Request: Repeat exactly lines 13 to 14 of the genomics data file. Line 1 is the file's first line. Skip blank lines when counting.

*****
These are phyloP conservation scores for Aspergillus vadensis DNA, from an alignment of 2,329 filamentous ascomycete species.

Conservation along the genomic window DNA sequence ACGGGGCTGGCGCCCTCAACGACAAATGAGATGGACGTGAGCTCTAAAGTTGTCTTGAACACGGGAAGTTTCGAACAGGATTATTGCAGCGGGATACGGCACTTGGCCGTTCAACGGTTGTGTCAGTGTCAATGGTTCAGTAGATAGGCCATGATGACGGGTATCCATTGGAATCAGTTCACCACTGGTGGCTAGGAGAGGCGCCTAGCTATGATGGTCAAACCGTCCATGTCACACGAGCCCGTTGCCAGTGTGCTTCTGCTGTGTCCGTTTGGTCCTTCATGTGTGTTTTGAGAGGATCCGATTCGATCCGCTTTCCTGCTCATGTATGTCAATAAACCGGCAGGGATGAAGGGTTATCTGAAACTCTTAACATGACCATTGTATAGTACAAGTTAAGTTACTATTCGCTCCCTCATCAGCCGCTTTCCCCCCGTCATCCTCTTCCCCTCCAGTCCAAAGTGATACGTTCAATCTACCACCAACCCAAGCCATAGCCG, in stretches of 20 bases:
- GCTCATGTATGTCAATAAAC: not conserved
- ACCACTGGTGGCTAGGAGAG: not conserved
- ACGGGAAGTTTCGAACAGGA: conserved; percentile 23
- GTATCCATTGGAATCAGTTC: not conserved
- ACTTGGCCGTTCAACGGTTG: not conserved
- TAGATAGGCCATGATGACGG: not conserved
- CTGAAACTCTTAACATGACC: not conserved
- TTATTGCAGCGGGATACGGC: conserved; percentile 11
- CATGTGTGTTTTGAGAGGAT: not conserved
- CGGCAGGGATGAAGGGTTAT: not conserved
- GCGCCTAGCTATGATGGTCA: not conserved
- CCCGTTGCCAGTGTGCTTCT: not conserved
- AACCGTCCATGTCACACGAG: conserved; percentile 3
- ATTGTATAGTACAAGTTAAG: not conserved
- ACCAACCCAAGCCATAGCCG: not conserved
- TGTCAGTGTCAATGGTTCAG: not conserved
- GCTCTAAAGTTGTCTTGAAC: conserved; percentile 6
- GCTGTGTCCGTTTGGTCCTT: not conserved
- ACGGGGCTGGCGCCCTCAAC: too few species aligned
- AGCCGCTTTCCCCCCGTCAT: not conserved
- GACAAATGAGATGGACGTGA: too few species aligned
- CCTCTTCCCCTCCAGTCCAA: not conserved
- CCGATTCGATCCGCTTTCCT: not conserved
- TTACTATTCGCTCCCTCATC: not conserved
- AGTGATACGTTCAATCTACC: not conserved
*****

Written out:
- GCGCCTAGCTATGATGGTCA: not conserved
- CCCGTTGCCAGTGTGCTTCT: not conserved